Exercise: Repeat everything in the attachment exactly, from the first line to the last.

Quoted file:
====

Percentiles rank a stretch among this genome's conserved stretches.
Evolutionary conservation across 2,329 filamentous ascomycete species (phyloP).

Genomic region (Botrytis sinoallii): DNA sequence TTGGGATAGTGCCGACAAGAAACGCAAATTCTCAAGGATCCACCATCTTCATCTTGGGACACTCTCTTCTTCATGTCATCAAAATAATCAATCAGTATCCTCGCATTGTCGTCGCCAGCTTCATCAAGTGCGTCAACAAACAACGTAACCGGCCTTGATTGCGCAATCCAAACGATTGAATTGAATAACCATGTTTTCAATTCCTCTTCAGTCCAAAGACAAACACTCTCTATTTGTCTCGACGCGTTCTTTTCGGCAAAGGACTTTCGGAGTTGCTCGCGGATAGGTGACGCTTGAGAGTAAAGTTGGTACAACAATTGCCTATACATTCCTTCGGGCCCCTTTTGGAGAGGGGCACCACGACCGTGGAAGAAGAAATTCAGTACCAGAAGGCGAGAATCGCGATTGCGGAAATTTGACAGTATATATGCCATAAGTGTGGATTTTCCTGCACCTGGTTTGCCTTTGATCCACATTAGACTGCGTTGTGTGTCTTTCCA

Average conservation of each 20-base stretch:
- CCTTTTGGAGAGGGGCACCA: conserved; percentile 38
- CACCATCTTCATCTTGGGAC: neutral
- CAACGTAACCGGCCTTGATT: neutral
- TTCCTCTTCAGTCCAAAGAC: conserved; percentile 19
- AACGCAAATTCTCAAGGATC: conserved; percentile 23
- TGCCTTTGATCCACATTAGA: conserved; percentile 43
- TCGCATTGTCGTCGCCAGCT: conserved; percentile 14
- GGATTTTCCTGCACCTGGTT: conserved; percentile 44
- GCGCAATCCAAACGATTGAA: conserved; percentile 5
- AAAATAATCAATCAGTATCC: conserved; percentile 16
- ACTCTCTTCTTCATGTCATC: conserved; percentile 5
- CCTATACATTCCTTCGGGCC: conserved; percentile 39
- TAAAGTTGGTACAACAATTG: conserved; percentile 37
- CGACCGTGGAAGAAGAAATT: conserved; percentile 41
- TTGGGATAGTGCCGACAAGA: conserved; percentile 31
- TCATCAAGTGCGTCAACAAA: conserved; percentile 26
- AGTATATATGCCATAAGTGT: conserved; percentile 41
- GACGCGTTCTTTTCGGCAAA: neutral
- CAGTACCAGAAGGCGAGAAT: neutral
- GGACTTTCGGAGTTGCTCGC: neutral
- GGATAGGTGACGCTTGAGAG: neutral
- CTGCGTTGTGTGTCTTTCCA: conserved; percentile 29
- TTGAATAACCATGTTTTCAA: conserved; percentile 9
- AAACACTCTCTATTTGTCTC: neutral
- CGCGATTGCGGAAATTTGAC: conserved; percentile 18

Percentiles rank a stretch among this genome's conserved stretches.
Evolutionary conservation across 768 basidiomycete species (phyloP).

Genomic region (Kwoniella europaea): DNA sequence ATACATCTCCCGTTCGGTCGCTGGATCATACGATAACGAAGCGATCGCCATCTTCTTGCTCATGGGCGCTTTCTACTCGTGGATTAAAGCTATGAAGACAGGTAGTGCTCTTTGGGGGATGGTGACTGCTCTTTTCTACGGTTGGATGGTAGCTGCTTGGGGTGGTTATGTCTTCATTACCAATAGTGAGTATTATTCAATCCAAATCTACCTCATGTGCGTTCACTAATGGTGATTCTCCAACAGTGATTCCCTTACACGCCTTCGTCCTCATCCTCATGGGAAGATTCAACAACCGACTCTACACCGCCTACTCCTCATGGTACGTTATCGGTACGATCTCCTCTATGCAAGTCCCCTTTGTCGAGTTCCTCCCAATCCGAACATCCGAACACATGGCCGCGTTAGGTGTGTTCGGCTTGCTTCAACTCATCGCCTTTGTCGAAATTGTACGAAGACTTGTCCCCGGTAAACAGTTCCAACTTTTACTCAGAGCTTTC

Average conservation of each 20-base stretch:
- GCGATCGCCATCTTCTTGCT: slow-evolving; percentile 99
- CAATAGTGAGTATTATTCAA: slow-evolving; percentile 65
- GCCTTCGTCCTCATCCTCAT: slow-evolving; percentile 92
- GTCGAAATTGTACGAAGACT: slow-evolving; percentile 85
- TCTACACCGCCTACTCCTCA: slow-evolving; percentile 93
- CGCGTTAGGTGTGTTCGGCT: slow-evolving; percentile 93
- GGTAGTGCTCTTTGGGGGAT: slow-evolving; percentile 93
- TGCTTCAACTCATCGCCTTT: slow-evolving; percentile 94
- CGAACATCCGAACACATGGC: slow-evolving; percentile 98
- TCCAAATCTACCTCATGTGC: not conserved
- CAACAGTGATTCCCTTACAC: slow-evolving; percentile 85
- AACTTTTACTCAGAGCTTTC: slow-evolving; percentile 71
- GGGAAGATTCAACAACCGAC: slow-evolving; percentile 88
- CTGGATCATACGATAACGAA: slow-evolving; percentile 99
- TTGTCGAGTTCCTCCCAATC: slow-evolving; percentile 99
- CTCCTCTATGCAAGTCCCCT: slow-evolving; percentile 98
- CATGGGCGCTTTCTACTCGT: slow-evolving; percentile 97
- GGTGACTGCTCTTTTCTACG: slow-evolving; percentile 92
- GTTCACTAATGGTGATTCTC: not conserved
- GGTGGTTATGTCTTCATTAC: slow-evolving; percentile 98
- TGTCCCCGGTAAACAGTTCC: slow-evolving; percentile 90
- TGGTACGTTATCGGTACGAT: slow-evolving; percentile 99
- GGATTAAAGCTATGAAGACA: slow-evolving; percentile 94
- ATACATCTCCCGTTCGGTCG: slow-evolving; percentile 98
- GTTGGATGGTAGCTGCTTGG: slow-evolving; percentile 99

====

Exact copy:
Percentiles rank a stretch among this genome's conserved stretches.
Evolutionary conservation across 2,329 filamentous ascomycete species (phyloP).

Genomic region (Botrytis sinoallii): DNA sequence TTGGGATAGTGCCGACAAGAAACGCAAATTCTCAAGGATCCACCATCTTCATCTTGGGACACTCTCTTCTTCATGTCATCAAAATAATCAATCAGTATCCTCGCATTGTCGTCGCCAGCTTCATCAAGTGCGTCAACAAACAACGTAACCGGCCTTGATTGCGCAATCCAAACGATTGAATTGAATAACCATGTTTTCAATTCCTCTTCAGTCCAAAGACAAACACTCTCTATTTGTCTCGACGCGTTCTTTTCGGCAAAGGACTTTCGGAGTTGCTCGCGGATAGGTGACGCTTGAGAGTAAAGTTGGTACAACAATTGCCTATACATTCCTTCGGGCCCCTTTTGGAGAGGGGCACCACGACCGTGGAAGAAGAAATTCAGTACCAGAAGGCGAGAATCGCGATTGCGGAAATTTGACAGTATATATGCCATAAGTGTGGATTTTCCTGCACCTGGTTTGCCTTTGATCCACATTAGACTGCGTTGTGTGTCTTTCCA

Average conservation of each 20-base stretch:
- CCTTTTGGAGAGGGGCACCA: conserved; percentile 38
- CACCATCTTCATCTTGGGAC: neutral
- CAACGTAACCGGCCTTGATT: neutral
- TTCCTCTTCAGTCCAAAGAC: conserved; percentile 19
- AACGCAAATTCTCAAGGATC: conserved; percentile 23
- TGCCTTTGATCCACATTAGA: conserved; percentile 43
- TCGCATTGTCGTCGCCAGCT: conserved; percentile 14
- GGATTTTCCTGCACCTGGTT: conserved; percentile 44
- GCGCAATCCAAACGATTGAA: conserved; percentile 5
- AAAATAATCAATCAGTATCC: conserved; percentile 16
- ACTCTCTTCTTCATGTCATC: conserved; percentile 5
- CCTATACATTCCTTCGGGCC: conserved; percentile 39
- TAAAGTTGGTACAACAATTG: conserved; percentile 37
- CGACCGTGGAAGAAGAAATT: conserved; percentile 41
- TTGGGATAGTGCCGACAAGA: conserved; percentile 31
- TCATCAAGTGCGTCAACAAA: conserved; percentile 26
- AGTATATATGCCATAAGTGT: conserved; percentile 41
- GACGCGTTCTTTTCGGCAAA: neutral
- CAGTACCAGAAGGCGAGAAT: neutral
- GGACTTTCGGAGTTGCTCGC: neutral
- GGATAGGTGACGCTTGAGAG: neutral
- CTGCGTTGTGTGTCTTTCCA: conserved; percentile 29
- TTGAATAACCATGTTTTCAA: conserved; percentile 9
- AAACACTCTCTATTTGTCTC: neutral
- CGCGATTGCGGAAATTTGAC: conserved; percentile 18

Percentiles rank a stretch among this genome's conserved stretches.
Evolutionary conservation across 768 basidiomycete species (phyloP).

Genomic region (Kwoniella europaea): DNA sequence ATACATCTCCCGTTCGGTCGCTGGATCATACGATAACGAAGCGATCGCCATCTTCTTGCTCATGGGCGCTTTCTACTCGTGGATTAAAGCTATGAAGACAGGTAGTGCTCTTTGGGGGATGGTGACTGCTCTTTTCTACGGTTGGATGGTAGCTGCTTGGGGTGGTTATGTCTTCATTACCAATAGTGAGTATTATTCAATCCAAATCTACCTCATGTGCGTTCACTAATGGTGATTCTCCAACAGTGATTCCCTTACACGCCTTCGTCCTCATCCTCATGGGAAGATTCAACAACCGACTCTACACCGCCTACTCCTCATGGTACGTTATCGGTACGATCTCCTCTATGCAAGTCCCCTTTGTCGAGTTCCTCCCAATCCGAACATCCGAACACATGGCCGCGTTAGGTGTGTTCGGCTTGCTTCAACTCATCGCCTTTGTCGAAATTGTACGAAGACTTGTCCCCGGTAAACAGTTCCAACTTTTACTCAGAGCTTTC

Average conservation of each 20-base stretch:
- GCGATCGCCATCTTCTTGCT: slow-evolving; percentile 99
- CAATAGTGAGTATTATTCAA: slow-evolving; percentile 65
- GCCTTCGTCCTCATCCTCAT: slow-evolving; percentile 92
- GTCGAAATTGTACGAAGACT: slow-evolving; percentile 85
- TCTACACCGCCTACTCCTCA: slow-evolving; percentile 93
- CGCGTTAGGTGTGTTCGGCT: slow-evolving; percentile 93
- GGTAGTGCTCTTTGGGGGAT: slow-evolving; percentile 93
- TGCTTCAACTCATCGCCTTT: slow-evolving; percentile 94
- CGAACATCCGAACACATGGC: slow-evolving; percentile 98
- TCCAAATCTACCTCATGTGC: not conserved
- CAACAGTGATTCCCTTACAC: slow-evolving; percentile 85
- AACTTTTACTCAGAGCTTTC: slow-evolving; percentile 71
- GGGAAGATTCAACAACCGAC: slow-evolving; percentile 88
- CTGGATCATACGATAACGAA: slow-evolving; percentile 99
- TTGTCGAGTTCCTCCCAATC: slow-evolving; percentile 99
- CTCCTCTATGCAAGTCCCCT: slow-evolving; percentile 98
- CATGGGCGCTTTCTACTCGT: slow-evolving; percentile 97
- GGTGACTGCTCTTTTCTACG: slow-evolving; percentile 92
- GTTCACTAATGGTGATTCTC: not conserved
- GGTGGTTATGTCTTCATTAC: slow-evolving; percentile 98
- TGTCCCCGGTAAACAGTTCC: slow-evolving; percentile 90
- TGGTACGTTATCGGTACGAT: slow-evolving; percentile 99
- GGATTAAAGCTATGAAGACA: slow-evolving; percentile 94
- ATACATCTCCCGTTCGGTCG: slow-evolving; percentile 98
- GTTGGATGGTAGCTGCTTGG: slow-evolving; percentile 99